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The Scottish SPCA is delighted that the UK Government is planning to ban the sale of electric shock collars for use on dogs.
An electric shock collar is worn around a dog’s neck with an electric shock being elicited to a dog either via a remote control or a trigger such as the dog barking. Some argue that this is an effective training method.
As Scotland’s animal welfare charity we strongly believe that the use of a collar that inflicts an electric shock is a lazy and cowardly way of trying to obtain quick results when training any animal. Shock collars inflict pain and suffering and can also lead to further behavioural problems in dogs.
The Scottish SPCA first raised concerns to the UK Government in 2001 following the Home Office’s decision to ban the use of electric shock collars by Police or military dog handlers.
Police and military dog handlers are licenced by the Home Office and are thoroughly trained and regularly monitored and assessed. Therefore if the highest trained, most scrutinised dog handlers are banned from using electric collars then they should not be made available to the general public.
Our own policies prevent the use of any device that can inflict pain on an animal as a means of training, and we are responsible for the care of over 3,000 dogs per year. We care for almost every breed of dog with a range of temperaments and are able to rehabilitate them with great success, with the use of positive, reward based training.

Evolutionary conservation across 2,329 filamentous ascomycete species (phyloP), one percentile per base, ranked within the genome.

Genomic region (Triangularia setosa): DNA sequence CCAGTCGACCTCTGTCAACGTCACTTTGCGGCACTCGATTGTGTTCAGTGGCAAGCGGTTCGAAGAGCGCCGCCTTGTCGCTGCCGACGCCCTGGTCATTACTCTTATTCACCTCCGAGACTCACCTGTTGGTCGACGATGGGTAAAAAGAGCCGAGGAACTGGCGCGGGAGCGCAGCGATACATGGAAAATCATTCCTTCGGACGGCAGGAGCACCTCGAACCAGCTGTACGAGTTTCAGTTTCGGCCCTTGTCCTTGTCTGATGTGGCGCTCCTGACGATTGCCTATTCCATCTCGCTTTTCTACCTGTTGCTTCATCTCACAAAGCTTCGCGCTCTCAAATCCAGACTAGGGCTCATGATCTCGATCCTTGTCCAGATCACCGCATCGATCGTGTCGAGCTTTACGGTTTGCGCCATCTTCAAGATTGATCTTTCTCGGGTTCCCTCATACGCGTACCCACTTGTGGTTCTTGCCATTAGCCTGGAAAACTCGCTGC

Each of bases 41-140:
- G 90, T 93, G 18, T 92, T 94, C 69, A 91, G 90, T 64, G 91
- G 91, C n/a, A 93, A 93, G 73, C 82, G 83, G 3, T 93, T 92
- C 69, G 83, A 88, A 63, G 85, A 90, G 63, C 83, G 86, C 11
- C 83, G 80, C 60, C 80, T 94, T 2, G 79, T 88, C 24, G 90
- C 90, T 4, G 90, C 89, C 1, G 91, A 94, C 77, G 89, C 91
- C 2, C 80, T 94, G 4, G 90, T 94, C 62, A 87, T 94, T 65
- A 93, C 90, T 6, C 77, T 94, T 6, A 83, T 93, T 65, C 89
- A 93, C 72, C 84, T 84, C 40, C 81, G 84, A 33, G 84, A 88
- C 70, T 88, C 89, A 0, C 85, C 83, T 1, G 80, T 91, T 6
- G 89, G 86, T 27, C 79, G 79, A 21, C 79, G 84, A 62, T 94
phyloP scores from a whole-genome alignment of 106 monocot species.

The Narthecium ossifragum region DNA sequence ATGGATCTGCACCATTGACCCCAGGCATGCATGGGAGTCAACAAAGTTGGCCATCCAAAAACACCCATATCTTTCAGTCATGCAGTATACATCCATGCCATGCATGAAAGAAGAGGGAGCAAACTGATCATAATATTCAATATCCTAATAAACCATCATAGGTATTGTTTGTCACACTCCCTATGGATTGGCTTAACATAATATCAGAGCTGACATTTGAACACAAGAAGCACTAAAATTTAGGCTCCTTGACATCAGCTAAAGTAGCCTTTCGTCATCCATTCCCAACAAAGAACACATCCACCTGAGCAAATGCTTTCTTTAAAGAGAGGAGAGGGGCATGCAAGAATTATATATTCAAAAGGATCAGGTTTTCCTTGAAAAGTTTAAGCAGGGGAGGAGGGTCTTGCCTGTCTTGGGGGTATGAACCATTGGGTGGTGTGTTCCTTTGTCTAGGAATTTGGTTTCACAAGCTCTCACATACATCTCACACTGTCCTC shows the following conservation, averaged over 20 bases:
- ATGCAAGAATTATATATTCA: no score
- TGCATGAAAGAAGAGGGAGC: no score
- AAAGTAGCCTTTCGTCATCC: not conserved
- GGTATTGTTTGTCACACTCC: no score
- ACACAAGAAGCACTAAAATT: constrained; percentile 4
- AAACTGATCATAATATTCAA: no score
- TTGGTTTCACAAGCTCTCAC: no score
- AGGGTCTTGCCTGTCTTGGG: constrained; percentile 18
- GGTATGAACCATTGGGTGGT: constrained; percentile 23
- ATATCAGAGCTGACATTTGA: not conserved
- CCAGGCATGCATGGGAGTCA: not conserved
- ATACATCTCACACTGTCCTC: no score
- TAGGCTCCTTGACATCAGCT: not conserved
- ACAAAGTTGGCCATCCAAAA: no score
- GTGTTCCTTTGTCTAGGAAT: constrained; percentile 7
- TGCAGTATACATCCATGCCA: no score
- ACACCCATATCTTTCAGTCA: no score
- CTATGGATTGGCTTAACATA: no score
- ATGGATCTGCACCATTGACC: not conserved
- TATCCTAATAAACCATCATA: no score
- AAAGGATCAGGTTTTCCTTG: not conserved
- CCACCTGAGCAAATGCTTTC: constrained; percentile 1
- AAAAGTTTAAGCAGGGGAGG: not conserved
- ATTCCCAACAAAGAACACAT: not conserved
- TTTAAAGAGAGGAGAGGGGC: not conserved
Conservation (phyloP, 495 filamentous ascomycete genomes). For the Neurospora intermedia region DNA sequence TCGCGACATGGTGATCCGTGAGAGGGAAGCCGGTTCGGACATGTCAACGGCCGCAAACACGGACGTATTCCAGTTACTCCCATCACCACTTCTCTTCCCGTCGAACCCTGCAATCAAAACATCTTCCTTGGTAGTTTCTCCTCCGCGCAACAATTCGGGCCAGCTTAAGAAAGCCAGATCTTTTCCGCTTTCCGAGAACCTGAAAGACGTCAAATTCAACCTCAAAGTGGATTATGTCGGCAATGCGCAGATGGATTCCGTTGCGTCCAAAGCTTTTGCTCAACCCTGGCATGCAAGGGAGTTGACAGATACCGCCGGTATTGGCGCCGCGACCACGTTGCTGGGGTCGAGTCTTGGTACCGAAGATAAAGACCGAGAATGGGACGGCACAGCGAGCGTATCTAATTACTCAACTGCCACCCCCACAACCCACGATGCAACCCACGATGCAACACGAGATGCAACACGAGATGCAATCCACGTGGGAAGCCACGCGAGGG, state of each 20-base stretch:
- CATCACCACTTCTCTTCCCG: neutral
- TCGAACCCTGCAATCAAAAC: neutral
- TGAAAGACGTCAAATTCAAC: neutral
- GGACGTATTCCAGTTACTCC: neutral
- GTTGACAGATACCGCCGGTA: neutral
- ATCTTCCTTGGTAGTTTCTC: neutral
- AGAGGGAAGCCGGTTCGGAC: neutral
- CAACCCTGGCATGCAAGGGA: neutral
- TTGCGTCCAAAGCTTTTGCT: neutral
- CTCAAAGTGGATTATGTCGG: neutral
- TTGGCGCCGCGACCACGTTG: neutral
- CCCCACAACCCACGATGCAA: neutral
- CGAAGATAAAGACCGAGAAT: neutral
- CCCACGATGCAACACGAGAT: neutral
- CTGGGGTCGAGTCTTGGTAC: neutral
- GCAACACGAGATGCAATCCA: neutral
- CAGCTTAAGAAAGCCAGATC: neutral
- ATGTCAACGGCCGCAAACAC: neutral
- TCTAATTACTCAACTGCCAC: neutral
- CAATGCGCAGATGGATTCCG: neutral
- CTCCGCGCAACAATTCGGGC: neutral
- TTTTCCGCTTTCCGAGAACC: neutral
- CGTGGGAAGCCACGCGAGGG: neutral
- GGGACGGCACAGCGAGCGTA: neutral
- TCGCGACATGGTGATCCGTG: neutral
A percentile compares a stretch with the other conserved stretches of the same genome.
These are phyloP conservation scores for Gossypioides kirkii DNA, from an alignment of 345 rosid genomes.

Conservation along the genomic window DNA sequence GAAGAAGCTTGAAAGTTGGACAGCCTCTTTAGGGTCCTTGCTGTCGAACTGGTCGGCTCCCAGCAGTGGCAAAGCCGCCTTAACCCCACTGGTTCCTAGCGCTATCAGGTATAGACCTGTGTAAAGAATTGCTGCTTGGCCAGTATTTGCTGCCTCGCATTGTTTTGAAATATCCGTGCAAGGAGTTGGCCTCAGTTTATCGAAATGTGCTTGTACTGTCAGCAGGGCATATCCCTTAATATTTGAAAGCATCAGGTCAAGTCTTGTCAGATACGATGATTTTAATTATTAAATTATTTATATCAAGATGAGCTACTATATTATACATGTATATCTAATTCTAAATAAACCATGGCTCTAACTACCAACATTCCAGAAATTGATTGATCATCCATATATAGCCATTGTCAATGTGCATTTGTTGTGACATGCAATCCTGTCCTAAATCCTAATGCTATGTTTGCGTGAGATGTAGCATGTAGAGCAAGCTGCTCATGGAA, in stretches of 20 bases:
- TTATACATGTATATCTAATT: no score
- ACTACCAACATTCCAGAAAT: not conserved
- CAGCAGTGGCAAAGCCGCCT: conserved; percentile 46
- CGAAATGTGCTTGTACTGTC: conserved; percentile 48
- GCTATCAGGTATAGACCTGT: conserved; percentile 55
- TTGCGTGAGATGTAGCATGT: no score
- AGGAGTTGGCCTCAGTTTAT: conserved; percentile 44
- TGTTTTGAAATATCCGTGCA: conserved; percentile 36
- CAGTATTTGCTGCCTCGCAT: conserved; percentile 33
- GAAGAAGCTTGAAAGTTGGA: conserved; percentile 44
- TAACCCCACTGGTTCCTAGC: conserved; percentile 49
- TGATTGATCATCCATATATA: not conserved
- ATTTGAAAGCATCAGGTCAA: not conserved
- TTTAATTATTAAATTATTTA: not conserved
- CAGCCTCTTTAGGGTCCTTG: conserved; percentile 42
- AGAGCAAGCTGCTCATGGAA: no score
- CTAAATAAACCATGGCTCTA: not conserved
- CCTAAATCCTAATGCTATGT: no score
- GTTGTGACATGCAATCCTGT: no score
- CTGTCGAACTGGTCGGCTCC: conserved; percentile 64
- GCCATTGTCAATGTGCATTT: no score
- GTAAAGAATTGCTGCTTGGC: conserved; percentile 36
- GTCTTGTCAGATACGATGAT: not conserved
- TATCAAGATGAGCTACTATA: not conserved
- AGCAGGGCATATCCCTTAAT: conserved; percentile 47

Although the sale of these collars will now be banned by the UK Government, their use has not been. As sale was a matter reserved by the Westminster Government, the Scottish Government issued guidance to dog owners that such collars should not be used, however that is simply guidance and does not have the full backing of legislation as at the time of issuing the guidance electronic collars were legal to purchase. We hope the Scottish Government considers further measures in light of the decision by Westminster.
These devices are open to misuse by their very nature. The animal subjected to its use has no way of escaping the pain caused as the collar is fixed to their neck. As a hand held device, used in training scenarios that are usually undertaken in private premises, it is very difficult to prove the misuse of a collar.
There is a wealth of evidence that states that even when used in accordance with manufacturer’s guidelines, there is no guarantee that the dog will associate the electric shock with the behaviour the trainer/owner is trying to eliminate.
We strongly believe in the value of structured, reward based, training programmes to address any behavioural issues that may present themselves in animals. There is no reason or need to introduce aversive, painful, stimulus in any scenario.
It is clear that the only acceptable option is to ban the sale and use of electric shock collars.
Chief Superintendent Mike Flynn said, “We welcome the UK Government’s commitment to ending the sale of electric shock collars.
“Although this is a great step forward, The Scottish SPCA would like to see a full ban on the use of electric shock collars. We strongly believe that the use of a collar that inflicts an electric shock is a lazy and cowardly way of trying to obtain quick results when training any animal."
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